Useful insights on how to sell in a world with information equality, especially for people who generally don’t like “Selling” (like me). Also lays out the argument that everyone has to become a salesperson of some type now if they wish to advance.
“Attunement is the ability to bring one’s actions and outlook into harmony with other people and with the context you’re in.”
“Start your encounters with the assumption that you’re in a position of lower power. That will help you see the other side’s perspective more accurately, which, in turn, will help you move them.”
“Once positive emotions outnumbered negative emotions by 3 to 1— that is, for every three instances of feeling gratitude, interest, or contentment, they experienced only one instance of anger, guilt, or embarrassment— people generally flourished. Those below that ratio usually did not. But Fredrickson and Losada also found that positivity had an upper limit. Too much can be as unproductive as too little. Once the ratio hit about 11 to 1, positive emotions began doing more harm than good. Beyond that balance of positive-to-negative, life becomes a festival of Panglossian cluelessness, where self-delusion suffocates self-improvement. Some negativity— what Fredrickson and Losada call “appropriate negativity”— is essential. Without it, “behavior patterns calcify.” Negative emotions offer us feedback on our performance, information on what’s working and what’s not, and hints about how to do better.”
““the contrast principle.” We often understand something better when we see it in comparison with something else than when we see it in isolation. In his work over the past three decades, Cialdini has recast how both academics and practitioners understand the dynamics of influencing others. And one of his core insights is that contrast operates within, and often amplifies, every aspect of persuasion. That’s why the most essential question you can ask is this: Compared to what? You can raise that question by framing your offering in ways that contrast with its alternatives and therefore clarify its virtues. The academic literature on framing is vast and sometimes conflicting. But the following five frames can be useful in providing clarity to those you hope to move.”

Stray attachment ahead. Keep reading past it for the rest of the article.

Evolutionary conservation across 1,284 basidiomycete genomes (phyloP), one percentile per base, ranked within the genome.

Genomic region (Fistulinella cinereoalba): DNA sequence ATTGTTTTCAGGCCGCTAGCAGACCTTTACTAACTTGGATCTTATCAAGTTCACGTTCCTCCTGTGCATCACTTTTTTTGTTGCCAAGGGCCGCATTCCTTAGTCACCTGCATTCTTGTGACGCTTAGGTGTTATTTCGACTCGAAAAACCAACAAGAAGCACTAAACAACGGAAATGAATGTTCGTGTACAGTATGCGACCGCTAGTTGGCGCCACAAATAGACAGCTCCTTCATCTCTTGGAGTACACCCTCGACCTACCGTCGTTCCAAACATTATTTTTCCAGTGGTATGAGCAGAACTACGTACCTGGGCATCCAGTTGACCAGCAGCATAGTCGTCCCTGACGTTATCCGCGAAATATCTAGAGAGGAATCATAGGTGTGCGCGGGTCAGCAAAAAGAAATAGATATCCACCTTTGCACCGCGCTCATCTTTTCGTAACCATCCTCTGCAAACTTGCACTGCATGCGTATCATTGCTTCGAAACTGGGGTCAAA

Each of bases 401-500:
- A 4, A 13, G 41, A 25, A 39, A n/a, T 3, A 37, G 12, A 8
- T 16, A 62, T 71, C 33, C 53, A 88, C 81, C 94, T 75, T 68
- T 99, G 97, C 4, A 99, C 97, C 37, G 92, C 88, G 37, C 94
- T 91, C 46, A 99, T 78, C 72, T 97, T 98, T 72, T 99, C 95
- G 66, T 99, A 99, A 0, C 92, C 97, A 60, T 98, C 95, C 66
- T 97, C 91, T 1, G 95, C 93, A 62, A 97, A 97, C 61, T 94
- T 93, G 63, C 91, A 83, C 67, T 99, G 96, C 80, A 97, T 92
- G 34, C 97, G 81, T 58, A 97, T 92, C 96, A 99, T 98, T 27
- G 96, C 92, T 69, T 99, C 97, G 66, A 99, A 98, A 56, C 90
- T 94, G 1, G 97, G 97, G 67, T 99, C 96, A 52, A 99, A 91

“Several researchers have shown that people derive much greater satisfaction from purchasing experiences than they do from purchasing goods.”
“People often find potential more interesting than accomplishment because it’s more uncertain, the researchers argue. That uncertainty can lead people to think more deeply about the person they’re evaluating— and the more intensive processing that requires can lead to generating more and better reasons why the person is a good choice. So next time you’re selling yourself, don’t fixate only on what you achieved yesterday. Also emphasize the promise of what you could accomplish tomorrow.”
“Using Pantalon’s approach, you wouldn’t say, “Young lady, you must study,” or “Please, please, please study for the test.” Instead, you’d ask her two questions. Question 1. “On a scale of 1 to 10, with 1 meaning ‘not the least bit ready’ and meaning ‘totally ready,’ how ready are you to study?” After she offers her answer, move to: Question 2. “Why didn’t you pick a lower number?” “This is the question that catches everybody off guard,” Pantalon writes in his book Instant Influence.”
“They call their technique “Five Whys.” It works like this: When you want to figure out what kind of problem someone has, ask a “Why?” question. Then, in response to the answer, ask another “Why?” And again and again, for a total of five whys.
“A pecha-kucha presentation contains twenty slides, each of which appears on the screen for twenty seconds. That’s it. The rules are rigid, which is the point. It’s not nineteen slides or twenty-one seconds. It’s 20 x 20.”
“You’ll do better if you follow three essential rules of improvisational theater: (1) Hear offers. (2) Say “Yes and.” (3) Make your partner look good.”
““Never argue,” he wrote. “To win an argument is to lose a sale.””